I'm newly in this pet...I. need more .advices about tarantulas... . By kloyd niel lopez on 23-11-13 at 05:40am
I had a tarantula in my preschool room years ago. It was fascinating for the children to watch it, especially when it was feeding time. The crickets I put in the cage would crawl all over the tarantula, she only ate them when she was hungry. Tarantulas also shed their skin, including their face, once a year. The old skin was lifted out and they had a chance to see it up close. My tarantula, "Fifi", never attempted to bite me. She was very timid and easy to care for. The biggest problem I had was that other teachers would not come into my room.... sometimes that is a plus!!! By Barb on 30-01-14 at 09:13am

Follow-Up Question What necessarily qualifies, as a person who is experienced enough to handle a tarantula? In other words, how do you know if you are fit enough to handle one? (Posted by: just curious )

Heather-6784 Answered by: Heather-6784, an
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Anyone can handle a tarantula. The question is not "can I handle a tarantula," but rather, "which tarantula is best to handle."

To start with, there are several major categories of tarantulas. There are, of course, exceptions to every rule, but for the most part you can largely predict a tarantula's behavior and its potential for causing injury if you know where it falls in these categories:

New World - from North, South or Central America, New World tarantulas are not significantly venomous, but they do have urticating (itching) hairs which can be extremely uncomfortable.

Old World - from everywhere that isn't New World; Europe, Asia, India, Australia and so forth. Old World species often have medically significant venom and should not be handled unless experienced.

Arboreal - found in both New World and Old World, arboreal tarantulas live up high, in trees, rock faces, rafters, etc. They are lightweight, skittish and fast---and won't hesitate to leap. A poor choice for inexperienced handlers.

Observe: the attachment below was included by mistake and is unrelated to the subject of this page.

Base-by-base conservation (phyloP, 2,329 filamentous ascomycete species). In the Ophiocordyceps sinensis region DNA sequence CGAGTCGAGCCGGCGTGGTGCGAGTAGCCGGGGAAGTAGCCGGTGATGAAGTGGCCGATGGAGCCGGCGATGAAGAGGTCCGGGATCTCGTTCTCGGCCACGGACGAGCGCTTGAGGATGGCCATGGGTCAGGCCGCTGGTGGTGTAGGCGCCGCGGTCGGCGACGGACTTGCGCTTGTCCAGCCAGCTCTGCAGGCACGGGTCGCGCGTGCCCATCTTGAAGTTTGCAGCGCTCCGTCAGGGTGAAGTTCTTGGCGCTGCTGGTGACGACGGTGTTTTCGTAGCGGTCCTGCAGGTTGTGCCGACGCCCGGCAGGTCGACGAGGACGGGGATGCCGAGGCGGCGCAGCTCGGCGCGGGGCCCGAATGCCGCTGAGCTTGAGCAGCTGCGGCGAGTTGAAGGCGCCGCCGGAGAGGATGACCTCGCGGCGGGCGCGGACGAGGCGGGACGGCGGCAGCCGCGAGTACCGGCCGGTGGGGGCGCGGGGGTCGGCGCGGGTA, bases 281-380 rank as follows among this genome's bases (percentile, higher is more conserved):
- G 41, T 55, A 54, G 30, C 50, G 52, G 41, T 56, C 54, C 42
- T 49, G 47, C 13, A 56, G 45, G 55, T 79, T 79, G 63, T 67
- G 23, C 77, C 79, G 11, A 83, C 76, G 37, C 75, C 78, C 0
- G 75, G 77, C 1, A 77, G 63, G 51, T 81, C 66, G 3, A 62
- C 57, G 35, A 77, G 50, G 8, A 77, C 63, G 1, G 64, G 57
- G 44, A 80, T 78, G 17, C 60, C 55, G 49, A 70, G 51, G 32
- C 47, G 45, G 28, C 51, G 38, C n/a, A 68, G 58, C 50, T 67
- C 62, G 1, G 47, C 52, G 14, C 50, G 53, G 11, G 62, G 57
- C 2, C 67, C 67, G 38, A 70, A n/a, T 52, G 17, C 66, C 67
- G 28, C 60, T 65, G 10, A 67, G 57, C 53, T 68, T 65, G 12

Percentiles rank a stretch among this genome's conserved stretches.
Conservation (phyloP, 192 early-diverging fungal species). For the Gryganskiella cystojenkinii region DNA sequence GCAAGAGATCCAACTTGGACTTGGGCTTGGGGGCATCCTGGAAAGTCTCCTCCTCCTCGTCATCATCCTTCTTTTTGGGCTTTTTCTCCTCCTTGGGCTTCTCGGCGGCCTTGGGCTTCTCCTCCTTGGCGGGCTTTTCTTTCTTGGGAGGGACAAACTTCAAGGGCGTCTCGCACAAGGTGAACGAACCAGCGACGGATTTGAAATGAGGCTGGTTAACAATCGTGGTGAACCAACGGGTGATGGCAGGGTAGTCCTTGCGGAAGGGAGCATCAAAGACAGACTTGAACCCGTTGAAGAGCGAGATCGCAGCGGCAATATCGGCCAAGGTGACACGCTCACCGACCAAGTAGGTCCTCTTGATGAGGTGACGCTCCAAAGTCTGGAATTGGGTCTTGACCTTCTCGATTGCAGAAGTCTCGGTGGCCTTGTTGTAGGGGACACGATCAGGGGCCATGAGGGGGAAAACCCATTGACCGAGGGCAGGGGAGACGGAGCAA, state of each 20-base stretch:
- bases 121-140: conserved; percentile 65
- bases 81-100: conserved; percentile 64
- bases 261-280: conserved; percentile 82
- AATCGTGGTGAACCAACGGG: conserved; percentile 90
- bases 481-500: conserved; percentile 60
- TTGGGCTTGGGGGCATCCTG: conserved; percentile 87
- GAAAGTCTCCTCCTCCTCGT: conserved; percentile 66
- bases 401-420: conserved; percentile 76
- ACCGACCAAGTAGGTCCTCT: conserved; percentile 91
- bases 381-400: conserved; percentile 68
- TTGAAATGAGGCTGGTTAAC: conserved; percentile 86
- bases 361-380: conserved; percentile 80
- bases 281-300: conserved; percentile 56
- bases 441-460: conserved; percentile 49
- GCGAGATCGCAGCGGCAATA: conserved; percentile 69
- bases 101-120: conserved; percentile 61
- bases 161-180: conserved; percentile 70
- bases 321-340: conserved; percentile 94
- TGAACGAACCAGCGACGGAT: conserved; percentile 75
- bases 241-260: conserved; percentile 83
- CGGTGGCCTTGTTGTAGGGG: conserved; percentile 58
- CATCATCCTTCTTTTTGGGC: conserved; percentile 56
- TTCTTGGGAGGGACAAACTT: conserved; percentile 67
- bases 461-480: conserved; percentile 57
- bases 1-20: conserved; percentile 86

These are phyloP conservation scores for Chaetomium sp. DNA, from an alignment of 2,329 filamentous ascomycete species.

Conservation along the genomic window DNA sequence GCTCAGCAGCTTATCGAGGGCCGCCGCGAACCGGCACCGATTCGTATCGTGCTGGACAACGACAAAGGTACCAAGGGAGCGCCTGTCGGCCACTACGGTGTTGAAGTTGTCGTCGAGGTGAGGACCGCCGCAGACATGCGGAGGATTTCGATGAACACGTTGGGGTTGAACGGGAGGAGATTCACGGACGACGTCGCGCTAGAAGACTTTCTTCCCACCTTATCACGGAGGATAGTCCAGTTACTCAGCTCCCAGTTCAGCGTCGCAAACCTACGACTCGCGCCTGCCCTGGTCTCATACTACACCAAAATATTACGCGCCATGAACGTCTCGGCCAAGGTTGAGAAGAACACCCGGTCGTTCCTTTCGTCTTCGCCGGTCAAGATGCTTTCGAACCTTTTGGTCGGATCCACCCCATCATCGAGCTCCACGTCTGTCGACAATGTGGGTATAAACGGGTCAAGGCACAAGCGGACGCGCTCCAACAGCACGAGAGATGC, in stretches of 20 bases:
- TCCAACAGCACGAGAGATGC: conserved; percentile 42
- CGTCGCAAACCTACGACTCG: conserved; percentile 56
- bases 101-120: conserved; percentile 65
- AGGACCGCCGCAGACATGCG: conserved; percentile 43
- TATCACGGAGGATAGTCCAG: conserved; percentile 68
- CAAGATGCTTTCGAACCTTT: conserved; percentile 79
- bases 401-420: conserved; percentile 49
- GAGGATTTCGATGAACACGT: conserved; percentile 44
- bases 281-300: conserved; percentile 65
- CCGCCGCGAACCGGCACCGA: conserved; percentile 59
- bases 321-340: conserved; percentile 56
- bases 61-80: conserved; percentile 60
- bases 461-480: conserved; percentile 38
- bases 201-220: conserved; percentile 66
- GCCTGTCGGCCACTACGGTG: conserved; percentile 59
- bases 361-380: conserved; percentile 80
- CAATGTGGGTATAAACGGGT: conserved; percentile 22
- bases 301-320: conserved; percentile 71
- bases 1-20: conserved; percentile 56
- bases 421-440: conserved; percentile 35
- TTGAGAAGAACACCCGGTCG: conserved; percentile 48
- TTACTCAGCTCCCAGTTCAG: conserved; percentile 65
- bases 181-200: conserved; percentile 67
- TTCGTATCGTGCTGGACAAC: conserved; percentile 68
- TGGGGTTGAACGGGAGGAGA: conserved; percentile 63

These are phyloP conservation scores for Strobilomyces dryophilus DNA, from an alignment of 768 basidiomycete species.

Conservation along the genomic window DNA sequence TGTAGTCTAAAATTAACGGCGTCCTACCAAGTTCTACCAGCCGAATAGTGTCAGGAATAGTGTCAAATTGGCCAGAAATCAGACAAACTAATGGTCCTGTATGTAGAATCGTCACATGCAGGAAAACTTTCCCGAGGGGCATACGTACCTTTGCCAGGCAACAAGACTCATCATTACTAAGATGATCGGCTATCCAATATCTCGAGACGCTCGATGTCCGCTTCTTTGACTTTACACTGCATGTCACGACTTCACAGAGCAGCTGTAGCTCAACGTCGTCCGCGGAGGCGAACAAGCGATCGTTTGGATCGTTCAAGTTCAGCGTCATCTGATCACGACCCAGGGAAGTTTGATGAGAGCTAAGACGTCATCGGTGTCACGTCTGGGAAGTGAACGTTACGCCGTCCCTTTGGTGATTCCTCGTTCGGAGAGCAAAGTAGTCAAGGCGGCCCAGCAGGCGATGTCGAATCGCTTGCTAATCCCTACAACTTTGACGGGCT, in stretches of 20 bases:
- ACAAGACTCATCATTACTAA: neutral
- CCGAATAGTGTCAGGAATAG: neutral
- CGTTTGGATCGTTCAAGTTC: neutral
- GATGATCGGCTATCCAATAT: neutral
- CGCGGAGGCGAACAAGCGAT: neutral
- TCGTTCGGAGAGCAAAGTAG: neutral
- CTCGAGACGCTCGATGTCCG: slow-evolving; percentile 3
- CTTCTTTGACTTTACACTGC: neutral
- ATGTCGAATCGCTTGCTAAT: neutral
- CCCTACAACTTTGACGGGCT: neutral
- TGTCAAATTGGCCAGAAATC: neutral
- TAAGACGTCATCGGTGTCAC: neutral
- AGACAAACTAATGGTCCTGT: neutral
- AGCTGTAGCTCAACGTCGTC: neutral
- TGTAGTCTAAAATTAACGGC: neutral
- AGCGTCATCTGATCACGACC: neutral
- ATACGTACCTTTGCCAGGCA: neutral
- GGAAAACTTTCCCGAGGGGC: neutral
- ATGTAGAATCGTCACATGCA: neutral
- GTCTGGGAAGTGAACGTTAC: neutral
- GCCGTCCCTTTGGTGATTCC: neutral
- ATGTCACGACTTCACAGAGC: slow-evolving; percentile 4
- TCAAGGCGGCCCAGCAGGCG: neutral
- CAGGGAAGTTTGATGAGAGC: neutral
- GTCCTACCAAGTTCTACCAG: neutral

Semi-Arboreal - mostly found in the Old World, semi-arboreals are also lightweight and fast---and tend to be relatively aggressive, more likely to bite than other types. These usually make webby nests on or near the ground, but also sometimes up high. Experienced handlers only.

Terrestrial - when most people think of a tarantula, they think of terrestrial species---large, plump and sluggish. These types are reluctant to bite and are very poor climbers or jumpers. Terrestrial tarantulas live in self-dug or opportunistic burrows. Terrestrials are the best choice for a new handler---but being that they are heavy, even a small drop can cause fatal injuries. Beginners should never lift these spiders more than a few inches above a solid surface until confident enough to prevent the animal from falling.

In summary, your best bet for learning to handle a tarantula is to start with a New World terrestrial species, such as a Grammostola species, or an Aphonopelma species, both of which are very mellow. You might want to start by just touching the spider though, and wait a few days to find out if the urticating hairs bother you before letting it crawl all over you.

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Follow-Up Question hi ill b greatful if u could answer my question about the tarantula in my house there rso many and theyve been living there 4ever what 2 do (Posted by: Anonymous )

Heather-6784 Answered by: Heather-6784, an
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This is tough to answer without knowing what sort of tarantulas we're dealing with! I'm assuming they're wild---where do you live? Do they hang out on the ground or up high?

Something many people don't realize about tarantulas---in fact, all spiders---is that they need moisture. A spider that can't get a drink now and then is a dead spider. If possible, try to reduce the humidity in your house and don't leave standing water around.

I'm afraid I can't help you more without knowing more about the spiders involved!